For people who want to pursue a classical education but either don’t have the finances or the geographical access to a classics school, what would yοu recommend to them?

This is such a good question and I wrestle with it all the time. The Classical Christian movement is overwhelmingly WASPy. On its own, there’s no shame in this; middle class white kids should have a good education. But so should all children. If only those with means are able to access this kind of education, then the Church is failing to provide what is most basic for the least of these. We need people willing to sacrifice their personal resources, we need churches to devote budgets to scholarshiping students, we need state and federal governments to untangle themselves from arbitrary and oppressive statutes that maintain an unfair educational monopoly. There are a number of schools who are attempting to do just this: West Dallas Community School-Dallas, The Oaks Academy-Indianapolis, and Hope Academy-Minneapolis. I serve on the board of St Paul’s Community School, a classical Christian school devoted to serving one of OKC’s poorest neighborhoods.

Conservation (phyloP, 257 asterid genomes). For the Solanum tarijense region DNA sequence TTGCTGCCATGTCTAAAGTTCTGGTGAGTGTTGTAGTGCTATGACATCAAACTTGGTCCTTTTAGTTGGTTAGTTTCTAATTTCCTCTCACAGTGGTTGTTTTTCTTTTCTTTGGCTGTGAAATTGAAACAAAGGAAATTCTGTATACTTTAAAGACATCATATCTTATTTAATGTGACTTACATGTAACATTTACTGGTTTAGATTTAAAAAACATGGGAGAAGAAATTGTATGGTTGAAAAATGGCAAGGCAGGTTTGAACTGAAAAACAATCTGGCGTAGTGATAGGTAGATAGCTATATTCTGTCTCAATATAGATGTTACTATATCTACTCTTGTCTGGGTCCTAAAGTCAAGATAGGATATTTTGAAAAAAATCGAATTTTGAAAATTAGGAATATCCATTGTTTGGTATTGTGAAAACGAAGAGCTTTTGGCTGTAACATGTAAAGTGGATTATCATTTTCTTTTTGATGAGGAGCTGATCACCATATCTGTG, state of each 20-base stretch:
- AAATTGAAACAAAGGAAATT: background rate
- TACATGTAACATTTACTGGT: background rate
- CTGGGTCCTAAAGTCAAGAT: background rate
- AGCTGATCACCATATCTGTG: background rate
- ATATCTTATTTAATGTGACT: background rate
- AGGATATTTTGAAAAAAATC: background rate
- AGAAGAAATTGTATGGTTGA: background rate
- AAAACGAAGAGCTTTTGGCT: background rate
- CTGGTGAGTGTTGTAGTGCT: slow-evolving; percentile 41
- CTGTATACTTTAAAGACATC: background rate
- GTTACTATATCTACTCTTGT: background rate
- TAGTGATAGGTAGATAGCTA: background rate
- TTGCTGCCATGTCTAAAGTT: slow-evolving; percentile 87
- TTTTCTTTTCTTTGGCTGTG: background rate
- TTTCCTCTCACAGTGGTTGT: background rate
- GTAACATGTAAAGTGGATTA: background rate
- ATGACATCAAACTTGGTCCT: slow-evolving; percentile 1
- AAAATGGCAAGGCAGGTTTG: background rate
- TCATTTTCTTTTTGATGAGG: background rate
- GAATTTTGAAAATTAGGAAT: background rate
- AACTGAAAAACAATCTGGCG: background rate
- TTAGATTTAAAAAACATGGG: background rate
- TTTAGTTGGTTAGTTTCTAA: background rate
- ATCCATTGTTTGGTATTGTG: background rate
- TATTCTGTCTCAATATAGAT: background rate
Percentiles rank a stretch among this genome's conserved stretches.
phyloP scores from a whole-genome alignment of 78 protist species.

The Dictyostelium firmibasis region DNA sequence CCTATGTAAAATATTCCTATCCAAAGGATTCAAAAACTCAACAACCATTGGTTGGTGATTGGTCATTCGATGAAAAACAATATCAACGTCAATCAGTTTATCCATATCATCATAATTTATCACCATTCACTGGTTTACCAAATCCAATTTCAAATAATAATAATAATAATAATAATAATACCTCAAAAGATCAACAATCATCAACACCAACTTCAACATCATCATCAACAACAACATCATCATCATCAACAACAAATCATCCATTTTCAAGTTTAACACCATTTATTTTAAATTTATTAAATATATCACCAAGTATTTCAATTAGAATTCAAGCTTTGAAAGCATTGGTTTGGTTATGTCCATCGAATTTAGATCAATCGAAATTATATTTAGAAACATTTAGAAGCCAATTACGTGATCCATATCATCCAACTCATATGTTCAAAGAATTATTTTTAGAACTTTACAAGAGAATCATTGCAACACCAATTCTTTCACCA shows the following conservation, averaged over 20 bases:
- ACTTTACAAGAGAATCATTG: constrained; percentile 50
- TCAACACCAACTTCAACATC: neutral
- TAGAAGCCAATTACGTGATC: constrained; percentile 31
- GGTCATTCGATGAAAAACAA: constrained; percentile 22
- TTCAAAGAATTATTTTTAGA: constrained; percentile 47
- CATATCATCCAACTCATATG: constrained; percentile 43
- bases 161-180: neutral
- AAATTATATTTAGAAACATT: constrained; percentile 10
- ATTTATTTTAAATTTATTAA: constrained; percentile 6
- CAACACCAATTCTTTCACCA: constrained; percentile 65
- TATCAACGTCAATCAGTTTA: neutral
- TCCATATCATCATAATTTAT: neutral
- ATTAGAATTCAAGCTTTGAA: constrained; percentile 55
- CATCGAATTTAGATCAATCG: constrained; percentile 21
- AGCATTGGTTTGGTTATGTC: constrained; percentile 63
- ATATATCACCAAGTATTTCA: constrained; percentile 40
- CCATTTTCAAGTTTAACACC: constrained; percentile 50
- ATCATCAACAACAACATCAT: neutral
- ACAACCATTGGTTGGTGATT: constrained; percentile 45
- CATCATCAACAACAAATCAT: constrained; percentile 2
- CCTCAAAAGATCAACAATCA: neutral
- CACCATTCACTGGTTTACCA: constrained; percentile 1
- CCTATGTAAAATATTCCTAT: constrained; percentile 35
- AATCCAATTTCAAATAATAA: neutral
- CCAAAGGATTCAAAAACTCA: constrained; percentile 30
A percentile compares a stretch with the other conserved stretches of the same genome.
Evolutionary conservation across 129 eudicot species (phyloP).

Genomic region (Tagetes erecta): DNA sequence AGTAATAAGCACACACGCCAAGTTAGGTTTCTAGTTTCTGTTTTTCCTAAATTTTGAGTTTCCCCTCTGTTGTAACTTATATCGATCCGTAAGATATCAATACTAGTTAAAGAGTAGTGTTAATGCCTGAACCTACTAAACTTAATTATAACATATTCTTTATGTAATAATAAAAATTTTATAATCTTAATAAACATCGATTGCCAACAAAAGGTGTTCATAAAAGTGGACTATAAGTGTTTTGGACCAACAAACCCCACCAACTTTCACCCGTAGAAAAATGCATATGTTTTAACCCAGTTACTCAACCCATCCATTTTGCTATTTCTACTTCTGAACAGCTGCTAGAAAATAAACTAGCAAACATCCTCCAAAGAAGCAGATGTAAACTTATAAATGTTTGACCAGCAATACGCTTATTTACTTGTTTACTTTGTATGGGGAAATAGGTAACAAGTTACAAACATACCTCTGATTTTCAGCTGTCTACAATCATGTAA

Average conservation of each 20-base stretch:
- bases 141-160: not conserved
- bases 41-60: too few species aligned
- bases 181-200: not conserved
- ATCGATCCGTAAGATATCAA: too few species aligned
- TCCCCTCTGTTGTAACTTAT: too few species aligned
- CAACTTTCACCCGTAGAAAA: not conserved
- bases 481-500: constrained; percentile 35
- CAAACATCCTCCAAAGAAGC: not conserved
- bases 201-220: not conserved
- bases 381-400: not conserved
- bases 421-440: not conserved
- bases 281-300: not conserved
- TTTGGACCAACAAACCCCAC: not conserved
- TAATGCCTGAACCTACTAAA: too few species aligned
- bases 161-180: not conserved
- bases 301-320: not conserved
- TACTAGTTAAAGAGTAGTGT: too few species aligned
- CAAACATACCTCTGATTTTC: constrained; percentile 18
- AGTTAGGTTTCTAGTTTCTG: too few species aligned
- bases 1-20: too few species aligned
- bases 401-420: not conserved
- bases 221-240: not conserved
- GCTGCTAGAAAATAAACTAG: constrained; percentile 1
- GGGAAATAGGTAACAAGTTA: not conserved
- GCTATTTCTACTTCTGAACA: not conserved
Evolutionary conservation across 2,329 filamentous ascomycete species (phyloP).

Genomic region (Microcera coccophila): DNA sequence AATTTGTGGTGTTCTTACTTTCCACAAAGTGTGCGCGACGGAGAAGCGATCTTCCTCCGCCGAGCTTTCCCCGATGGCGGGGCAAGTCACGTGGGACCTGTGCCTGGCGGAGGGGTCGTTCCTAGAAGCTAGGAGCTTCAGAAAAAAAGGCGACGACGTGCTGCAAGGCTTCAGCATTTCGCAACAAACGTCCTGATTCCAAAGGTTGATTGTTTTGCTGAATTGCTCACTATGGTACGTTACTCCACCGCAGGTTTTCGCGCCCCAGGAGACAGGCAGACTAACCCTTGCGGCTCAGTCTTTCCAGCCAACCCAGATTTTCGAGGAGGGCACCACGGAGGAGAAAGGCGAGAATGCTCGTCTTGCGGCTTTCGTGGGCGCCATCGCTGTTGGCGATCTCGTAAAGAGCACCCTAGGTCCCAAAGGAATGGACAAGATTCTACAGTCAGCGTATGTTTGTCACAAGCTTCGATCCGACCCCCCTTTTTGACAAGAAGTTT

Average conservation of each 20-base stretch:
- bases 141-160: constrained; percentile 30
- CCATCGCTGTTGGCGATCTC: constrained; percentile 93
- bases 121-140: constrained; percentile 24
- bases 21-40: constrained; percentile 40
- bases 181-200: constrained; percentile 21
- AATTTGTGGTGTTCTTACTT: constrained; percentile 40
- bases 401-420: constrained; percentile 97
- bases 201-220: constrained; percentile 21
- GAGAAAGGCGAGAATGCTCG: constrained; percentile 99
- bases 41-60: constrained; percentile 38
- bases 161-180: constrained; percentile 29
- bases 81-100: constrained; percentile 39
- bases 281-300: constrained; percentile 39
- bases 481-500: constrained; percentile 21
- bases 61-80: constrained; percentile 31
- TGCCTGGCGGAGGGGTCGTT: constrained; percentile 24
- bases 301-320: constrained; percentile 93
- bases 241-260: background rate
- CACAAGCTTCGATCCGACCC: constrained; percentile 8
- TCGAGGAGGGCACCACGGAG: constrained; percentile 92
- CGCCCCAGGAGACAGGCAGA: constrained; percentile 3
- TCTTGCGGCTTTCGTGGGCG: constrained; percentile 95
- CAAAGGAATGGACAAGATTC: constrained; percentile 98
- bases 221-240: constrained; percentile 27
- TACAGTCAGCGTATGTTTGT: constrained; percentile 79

That said, I’d say to anyone in this situation to ask for help from their deaconate funds; to offer to work for the school to help defray the costs; to talk to schools about scholarships. If you live too far from a good school, there are a number of online resources to start either homeschooling or supplementing current schooling. Classical Conversations (https://www.classicalconversations.com/) is a great entry into the classical education world.

Thank you again to Director Spears! Follow my site to see when I post my next interview on how Josh became Presbyterian and to see more interviews and content.